So being 'salaried' and working for a Big Corp. is more of a disadvantage than an advantage. Like using a lawyer or a doctor, you are better off educating yourself, and paying for someone to be on your side who has a legal responsibility to put your interests first, than to save a few hundred dollars and some time, but end up worse off.

Here is a link that might be useful: SmartMoney: finding an advisor

    Bookmark   June 30, 2011 at 10:40PM
Thank you for reporting this comment. Undo

What about not doing anything at all with these accounts for, say, 6 months, while you study up on the subject? If you get a lot of pressure to act immediately from your adviser, that's another very bad sign.

Just step back, and give yourself time. It'll be the best thing you can possibly do right now. The worst thing is to leap into anything without sufficient research.

jkom51 is one very very wise person. Pay attention to what she says!

    Bookmark   June 30, 2011 at 11:58PM
Thank you for reporting this comment. Undo

A great rule of thumb for dealing with finances after a loss is "Don't do anything major for a year." Park the money someplace safe (almost all 401k's have some sort of cash-like option.) This will also give you a bit of time to research some of your options. I would suggest you make a list of pro's and con's for things like annuities, mutual funds, bonds etc instead of trying to determine which is "best".

Besides, interest rates are incredibly low right now, so there really isn't much/any advantage trying to lock in anything now vs waiting until closer to the time when you will need it.

    Bookmark   July 1, 2011 at 8:20AM
Thank you for reporting this comment. Undo
Chemocurl zn5b/6a Indiana

I have worked out a plan it will convert to an annuity in several years when I am really sick and tired of working.
I would be very careful about acquiring an annuity. I've really not seen what the pros are, as opposed to the cons.

Taken from the CNN Money site linked below:
What happens to my annuity after I die?
It depends on the type of annuity and how your payouts are calculated. There are several different methods.

You do have the option of naming a beneficiary on your annuity, and with certain types of payout options that beneficially could receive the money in your annuity when you die. Other options just pay out during your lifetime, and the payments stop when you die.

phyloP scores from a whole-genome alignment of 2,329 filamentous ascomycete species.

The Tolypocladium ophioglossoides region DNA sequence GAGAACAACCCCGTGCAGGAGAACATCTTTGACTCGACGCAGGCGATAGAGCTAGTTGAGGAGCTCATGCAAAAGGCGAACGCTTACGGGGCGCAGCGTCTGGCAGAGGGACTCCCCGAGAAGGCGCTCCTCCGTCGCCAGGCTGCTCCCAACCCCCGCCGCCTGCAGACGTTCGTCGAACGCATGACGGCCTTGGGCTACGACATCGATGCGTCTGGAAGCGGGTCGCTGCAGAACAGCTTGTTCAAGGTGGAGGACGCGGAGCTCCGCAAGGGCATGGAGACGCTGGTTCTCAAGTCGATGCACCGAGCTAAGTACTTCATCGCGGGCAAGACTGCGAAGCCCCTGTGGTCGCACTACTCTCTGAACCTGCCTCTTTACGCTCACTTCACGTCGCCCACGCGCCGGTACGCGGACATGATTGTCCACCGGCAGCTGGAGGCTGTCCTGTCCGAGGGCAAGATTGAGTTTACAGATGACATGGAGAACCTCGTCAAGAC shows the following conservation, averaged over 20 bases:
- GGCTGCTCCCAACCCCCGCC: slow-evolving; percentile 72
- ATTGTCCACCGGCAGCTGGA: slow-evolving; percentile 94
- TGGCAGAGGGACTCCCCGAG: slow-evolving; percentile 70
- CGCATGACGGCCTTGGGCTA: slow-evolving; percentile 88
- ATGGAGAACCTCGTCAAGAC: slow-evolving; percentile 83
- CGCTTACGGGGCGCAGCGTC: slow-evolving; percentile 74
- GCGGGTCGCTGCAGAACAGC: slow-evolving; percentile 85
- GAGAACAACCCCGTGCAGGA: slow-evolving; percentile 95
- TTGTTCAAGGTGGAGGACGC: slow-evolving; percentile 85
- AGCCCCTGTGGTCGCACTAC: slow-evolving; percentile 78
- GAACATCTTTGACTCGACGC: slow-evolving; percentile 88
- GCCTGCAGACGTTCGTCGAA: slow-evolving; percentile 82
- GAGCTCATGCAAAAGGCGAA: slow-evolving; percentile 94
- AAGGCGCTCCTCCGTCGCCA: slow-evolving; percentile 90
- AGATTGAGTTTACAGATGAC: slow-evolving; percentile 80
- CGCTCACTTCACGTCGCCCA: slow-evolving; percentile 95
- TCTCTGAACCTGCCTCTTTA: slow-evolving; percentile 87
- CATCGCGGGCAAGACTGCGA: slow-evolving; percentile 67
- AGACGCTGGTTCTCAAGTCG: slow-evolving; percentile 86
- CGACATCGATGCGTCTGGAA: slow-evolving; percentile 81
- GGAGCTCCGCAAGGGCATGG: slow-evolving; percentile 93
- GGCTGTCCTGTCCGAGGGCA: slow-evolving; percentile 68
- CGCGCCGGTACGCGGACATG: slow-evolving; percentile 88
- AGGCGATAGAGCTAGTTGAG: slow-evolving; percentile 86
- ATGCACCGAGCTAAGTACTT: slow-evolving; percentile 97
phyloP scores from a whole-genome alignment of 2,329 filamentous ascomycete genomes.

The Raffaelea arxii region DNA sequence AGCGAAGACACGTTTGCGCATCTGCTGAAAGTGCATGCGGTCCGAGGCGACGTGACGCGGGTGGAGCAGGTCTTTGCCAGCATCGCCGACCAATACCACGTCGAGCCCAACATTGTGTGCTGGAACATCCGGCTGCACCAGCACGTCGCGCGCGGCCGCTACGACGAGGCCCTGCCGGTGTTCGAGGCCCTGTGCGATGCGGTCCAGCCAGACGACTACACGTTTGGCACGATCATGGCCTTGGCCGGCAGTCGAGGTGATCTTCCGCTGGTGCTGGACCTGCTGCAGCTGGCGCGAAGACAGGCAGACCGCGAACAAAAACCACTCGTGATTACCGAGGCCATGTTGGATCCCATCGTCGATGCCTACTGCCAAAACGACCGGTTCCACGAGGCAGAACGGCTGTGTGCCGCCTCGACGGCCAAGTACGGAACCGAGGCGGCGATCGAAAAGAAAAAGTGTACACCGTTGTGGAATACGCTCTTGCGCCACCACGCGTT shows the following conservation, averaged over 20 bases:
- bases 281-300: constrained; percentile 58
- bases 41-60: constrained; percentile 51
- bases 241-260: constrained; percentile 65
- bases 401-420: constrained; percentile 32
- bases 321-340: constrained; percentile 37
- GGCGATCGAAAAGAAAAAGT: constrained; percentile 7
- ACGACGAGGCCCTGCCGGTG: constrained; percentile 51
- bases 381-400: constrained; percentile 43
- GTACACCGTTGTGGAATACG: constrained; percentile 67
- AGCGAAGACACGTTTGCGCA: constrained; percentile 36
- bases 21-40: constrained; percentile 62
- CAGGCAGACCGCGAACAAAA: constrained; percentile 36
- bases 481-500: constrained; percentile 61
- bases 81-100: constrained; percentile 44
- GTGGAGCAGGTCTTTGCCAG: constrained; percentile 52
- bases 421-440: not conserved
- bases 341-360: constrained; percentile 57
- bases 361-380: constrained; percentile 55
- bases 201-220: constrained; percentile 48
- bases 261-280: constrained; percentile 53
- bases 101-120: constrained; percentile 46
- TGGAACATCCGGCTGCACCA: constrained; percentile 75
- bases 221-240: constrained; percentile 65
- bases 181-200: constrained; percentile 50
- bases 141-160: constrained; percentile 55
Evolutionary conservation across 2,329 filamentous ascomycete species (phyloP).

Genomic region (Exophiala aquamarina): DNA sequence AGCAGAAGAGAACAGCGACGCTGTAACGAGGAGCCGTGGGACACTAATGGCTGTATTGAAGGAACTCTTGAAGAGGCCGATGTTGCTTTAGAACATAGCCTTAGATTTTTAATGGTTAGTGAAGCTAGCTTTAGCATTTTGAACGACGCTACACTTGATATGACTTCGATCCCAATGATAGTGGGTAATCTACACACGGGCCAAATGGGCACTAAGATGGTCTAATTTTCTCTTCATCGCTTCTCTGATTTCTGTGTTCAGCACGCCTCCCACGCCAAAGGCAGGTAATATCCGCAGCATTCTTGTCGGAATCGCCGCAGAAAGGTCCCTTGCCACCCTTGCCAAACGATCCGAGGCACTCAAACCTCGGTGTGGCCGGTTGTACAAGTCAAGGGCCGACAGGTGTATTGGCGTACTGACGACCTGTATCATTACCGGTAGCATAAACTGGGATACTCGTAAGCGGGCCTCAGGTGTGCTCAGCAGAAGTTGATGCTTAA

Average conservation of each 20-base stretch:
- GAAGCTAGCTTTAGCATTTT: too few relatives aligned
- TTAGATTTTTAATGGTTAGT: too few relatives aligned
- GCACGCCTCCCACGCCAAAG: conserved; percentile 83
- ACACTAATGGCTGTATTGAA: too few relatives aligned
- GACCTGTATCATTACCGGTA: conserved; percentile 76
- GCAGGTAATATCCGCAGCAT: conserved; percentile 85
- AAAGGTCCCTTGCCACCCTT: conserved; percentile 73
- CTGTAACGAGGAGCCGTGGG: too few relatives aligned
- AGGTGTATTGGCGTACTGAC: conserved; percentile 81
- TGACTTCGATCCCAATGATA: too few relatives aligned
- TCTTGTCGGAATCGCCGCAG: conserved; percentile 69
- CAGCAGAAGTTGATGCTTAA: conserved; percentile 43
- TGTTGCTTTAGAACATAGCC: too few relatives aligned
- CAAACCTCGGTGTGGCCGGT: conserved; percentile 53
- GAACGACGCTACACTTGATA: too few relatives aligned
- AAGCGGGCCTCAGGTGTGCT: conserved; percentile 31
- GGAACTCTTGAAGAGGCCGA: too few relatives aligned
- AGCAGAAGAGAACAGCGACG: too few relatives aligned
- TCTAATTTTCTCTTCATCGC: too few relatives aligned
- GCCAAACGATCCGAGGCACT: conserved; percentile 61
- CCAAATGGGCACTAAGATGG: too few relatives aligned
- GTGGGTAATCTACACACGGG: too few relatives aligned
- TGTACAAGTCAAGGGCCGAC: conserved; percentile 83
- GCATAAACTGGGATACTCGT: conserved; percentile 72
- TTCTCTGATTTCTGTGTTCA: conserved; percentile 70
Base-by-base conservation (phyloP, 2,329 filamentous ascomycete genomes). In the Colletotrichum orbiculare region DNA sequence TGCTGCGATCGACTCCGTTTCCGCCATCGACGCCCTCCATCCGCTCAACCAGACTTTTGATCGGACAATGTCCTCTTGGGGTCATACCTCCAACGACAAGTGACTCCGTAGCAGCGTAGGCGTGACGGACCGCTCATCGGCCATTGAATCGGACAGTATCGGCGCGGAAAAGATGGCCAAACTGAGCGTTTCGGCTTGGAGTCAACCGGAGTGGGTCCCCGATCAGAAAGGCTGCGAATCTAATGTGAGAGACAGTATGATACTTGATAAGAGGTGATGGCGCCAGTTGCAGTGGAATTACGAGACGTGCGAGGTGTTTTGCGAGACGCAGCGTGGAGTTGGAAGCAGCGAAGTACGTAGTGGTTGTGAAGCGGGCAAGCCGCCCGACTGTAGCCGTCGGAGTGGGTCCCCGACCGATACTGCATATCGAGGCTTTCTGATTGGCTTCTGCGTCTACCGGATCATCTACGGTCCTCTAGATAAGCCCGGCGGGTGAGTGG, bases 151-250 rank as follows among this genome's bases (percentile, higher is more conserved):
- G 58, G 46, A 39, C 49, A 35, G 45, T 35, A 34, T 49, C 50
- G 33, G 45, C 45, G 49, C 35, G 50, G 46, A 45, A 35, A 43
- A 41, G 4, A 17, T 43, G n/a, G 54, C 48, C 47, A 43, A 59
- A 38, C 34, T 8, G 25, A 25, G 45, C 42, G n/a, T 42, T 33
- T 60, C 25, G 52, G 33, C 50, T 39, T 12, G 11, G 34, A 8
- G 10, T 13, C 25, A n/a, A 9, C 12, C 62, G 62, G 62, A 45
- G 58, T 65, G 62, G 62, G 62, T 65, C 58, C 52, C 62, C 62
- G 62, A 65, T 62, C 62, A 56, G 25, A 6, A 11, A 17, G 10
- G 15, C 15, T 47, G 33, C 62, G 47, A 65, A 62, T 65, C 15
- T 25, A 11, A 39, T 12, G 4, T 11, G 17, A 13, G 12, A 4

Here is a link that might be useful: Cnn Money-Ultimate guide to retirement

    Bookmark   July 1, 2011 at 1:28PM
Thank you for reporting this comment. Undo
Chemocurl zn5b/6a Indiana

you might want to also read through all the annuity basics at the link below...some very good food for thought.

I am currently 62, After 3-4 years, when I decide I am ready, designated portion will become an annuity with no charge.
Oh but there are fees...please read what the disadvantages are at the link below.

Here is a link that might be useful: Annuity basics-CNN Money

    Bookmark   July 1, 2011 at 1:39PM
Thank you for reporting this comment. Undo

Yes, there are always fees on an annuity policy. They are profitable products for insurers. This doesn't make them automatically bad, but you have to be very careful that the policy is tailored to your own special needs, not just to give the maximum profit to the insurer and agent.

Because there are many kinds of annuities and the tax rules are very important, I would never personally buy an annuity without receiving all the details, having at least three competing bids from different carriers, and then running them by a fiduciary advisor. Annuities are one of the very few products that can be difficult/expensive to get out of, if you've made a mistake.

In the right situation and financial plan, they have a place. But they're a sophisticated and complex purchase, and not something easily analyzed by most amateurs - and yes, despite 12 yrs in insurance and 2 yrs in financial services, I'd still count myself an amateur in anything but life and LTC insurance.

    Bookmark   July 1, 2011 at 4:23PM
Thank you for reporting this comment. Undo

Thanks, guys, I will do all suggested reading, SO far all I did was mandatory; that was to roll my 401K into an IRA b/c my former company went out of business in April. I will read over everything that was suggested, and then I will address those issues with him as well as others, for comparison's sake. I do have other assets that I am just letting sit for the time being until I know how my monthly ebb and flow of cash works with the survivor benefits pension, and my salary for the time being. I did remortgage my house, and should be able to nearly pay that off in 10 years, for what I was paying for the next 20 years.

I can let the other two 40lK's sit for the time being. The firm dealing with my 401K is USAA. We have dealt with them for 30 years, although their financial advising is fairly recent. Not that I profess to know what I am talking about, as I have a lot of self educating to do, but we had planned to talk to them this summer anyways before everything fell apart, so I was following through with my husbands plans.